Since its passage one year ago today, the Patient Protection and Affordable Care Act (PPACA) has been the center of national debate, and the focus of much time and speculation on what the future will hold.
States have brought legal challenges to the law, which will likely be settled by the U.S. Supreme Court. House Republicans have convened hearings, voted to repeal and continue efforts to defund the legislation. Democrats and the Obama administration have engaged in a public relations campaign to educate the general public about the law and boost public support.
Over the last year, we’ve seen portions of the PPACA implemented, with most changes focused on the group and individual market. Many of these consumer friendly changes were aimed at expanding current coverage and, for the most part, were relatively non-controversial. These included:
- Minimum coverage for preventive screenings without cost-sharing
- Adult dependent coverage increased to age 26
- Elimination of lifetime limits on the dollar value of coverage in favor of temporary high annual limits
Major restrictions on policy rescissions
- Grievance and appeals changes
As with any major public policy overhaul, there were stumbling blocks. The Obama administration covertly accelerated the implementation of a requirement that plans must guarantee issuance of policies for children in the individual market. Only a ban on pre-existing conditions for children was to apply this early, but HHS snuck the guaranteed issue provision into regulations for its implementation. This acceleration had major consequences for the individual market, with many insurers dropping child-only coverage altogether and putting stipulations on child coverage for family policies.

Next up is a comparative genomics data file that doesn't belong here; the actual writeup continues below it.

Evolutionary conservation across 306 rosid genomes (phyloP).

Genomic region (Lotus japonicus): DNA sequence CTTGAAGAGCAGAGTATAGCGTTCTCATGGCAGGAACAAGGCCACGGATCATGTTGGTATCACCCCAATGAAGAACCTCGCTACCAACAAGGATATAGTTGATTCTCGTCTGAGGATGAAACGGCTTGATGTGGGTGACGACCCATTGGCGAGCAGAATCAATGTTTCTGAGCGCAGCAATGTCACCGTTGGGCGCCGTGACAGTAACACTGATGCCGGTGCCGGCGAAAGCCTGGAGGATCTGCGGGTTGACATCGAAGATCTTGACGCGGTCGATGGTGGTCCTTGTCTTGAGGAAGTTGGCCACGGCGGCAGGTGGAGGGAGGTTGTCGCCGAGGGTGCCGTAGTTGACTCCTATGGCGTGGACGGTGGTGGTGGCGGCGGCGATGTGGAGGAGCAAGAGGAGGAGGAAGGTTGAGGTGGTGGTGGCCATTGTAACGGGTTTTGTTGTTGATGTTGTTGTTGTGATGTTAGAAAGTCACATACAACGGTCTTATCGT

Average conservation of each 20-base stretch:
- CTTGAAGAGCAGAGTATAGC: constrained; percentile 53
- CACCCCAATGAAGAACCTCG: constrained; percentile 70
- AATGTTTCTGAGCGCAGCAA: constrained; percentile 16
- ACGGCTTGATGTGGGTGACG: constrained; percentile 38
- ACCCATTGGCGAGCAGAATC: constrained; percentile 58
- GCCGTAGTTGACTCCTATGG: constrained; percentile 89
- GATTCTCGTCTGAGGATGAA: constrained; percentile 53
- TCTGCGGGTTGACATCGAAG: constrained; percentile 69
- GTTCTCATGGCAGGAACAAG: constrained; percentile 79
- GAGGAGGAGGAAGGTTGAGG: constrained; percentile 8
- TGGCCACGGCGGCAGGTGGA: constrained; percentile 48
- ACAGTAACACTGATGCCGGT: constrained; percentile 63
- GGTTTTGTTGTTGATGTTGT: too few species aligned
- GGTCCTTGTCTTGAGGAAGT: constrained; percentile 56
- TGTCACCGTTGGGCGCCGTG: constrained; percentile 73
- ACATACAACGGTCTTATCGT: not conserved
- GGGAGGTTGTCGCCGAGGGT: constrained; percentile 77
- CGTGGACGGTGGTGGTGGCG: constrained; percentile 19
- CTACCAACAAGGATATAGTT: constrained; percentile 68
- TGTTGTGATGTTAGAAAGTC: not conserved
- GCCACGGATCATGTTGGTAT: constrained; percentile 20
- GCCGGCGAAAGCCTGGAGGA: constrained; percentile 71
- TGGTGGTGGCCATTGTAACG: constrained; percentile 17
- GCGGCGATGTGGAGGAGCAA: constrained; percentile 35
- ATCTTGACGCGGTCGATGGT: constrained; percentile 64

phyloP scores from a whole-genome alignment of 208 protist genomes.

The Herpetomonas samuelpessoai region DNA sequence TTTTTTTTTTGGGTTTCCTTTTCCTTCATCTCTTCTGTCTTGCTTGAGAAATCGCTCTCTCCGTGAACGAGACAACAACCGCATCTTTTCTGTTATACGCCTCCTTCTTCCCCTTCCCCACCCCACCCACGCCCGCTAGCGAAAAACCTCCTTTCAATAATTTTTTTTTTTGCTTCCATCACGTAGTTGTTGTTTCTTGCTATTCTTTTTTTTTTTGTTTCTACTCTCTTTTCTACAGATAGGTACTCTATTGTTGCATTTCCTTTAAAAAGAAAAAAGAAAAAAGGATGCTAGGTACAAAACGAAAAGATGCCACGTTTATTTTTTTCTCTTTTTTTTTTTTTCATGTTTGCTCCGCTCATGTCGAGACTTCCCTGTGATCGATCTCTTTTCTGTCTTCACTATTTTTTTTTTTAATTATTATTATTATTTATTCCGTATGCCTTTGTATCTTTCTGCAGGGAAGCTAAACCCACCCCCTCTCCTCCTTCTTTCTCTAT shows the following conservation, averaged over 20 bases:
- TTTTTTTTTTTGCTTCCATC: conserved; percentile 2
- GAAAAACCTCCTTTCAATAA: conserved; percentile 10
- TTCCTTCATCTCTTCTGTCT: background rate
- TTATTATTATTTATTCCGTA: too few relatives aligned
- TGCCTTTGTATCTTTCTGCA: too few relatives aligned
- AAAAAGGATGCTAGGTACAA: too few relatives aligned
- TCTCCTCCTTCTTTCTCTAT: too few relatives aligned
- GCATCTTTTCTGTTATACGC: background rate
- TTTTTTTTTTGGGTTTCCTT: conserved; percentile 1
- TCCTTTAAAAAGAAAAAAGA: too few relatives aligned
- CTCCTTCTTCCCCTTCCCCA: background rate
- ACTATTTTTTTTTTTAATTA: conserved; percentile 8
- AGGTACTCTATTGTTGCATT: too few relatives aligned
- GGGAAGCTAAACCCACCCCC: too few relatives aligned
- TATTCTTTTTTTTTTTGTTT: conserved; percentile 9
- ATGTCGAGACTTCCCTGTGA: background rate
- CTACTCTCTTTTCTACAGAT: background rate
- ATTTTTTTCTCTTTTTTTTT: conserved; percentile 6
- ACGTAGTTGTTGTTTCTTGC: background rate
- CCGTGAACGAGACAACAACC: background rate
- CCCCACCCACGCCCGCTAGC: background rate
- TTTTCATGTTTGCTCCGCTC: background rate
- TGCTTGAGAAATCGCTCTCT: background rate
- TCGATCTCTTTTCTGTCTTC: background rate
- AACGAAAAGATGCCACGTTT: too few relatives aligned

While the administration has generally been flexible and cautious with PPACA implementation, this is one case where it was clearly overzealous. It should serve as a cautionary note as the administration begins to implement other tough aspects of health reform, including defining essential benefits.
It is difficult to ignore the fact that millions of Americans do not have access to health insurance. It is almost impossible to deny that this does not have a detrimental impact on our entire healthcare system. Additionally, it’s hard to argue that Americans should not demand higher quality care considering the amount of money paid into the system.
The provisions expanding coverage to the uninsured and rewarding providers, hospitals and health plans for providing high quality care to individuals, which roll out over the next three years, are the core of the PPACA. They are designed specifically to fix the above-cited issues. Therefore, it is no surprise that they represent the most controversial aspects of the legislation. Key to their success is a well thought-out, deliberate implementation by the administration that takes into consideration input from various stakeholders.
Depending on your perspective, as it celebrates its one-year birthday, the PPACA is either on the verge of repeal or merely experiencing the normal growing pains of any major policy overhaul.
The most likely outcome is that some provisions lacking consensus will be repealed or restructured, such as the individual mandate and exchanges. It is highly unlikely that other portions, such as consumer protections and Medicare changes, will be overturned permanently.
We say it’s unlikely that health reform in total will ever go away.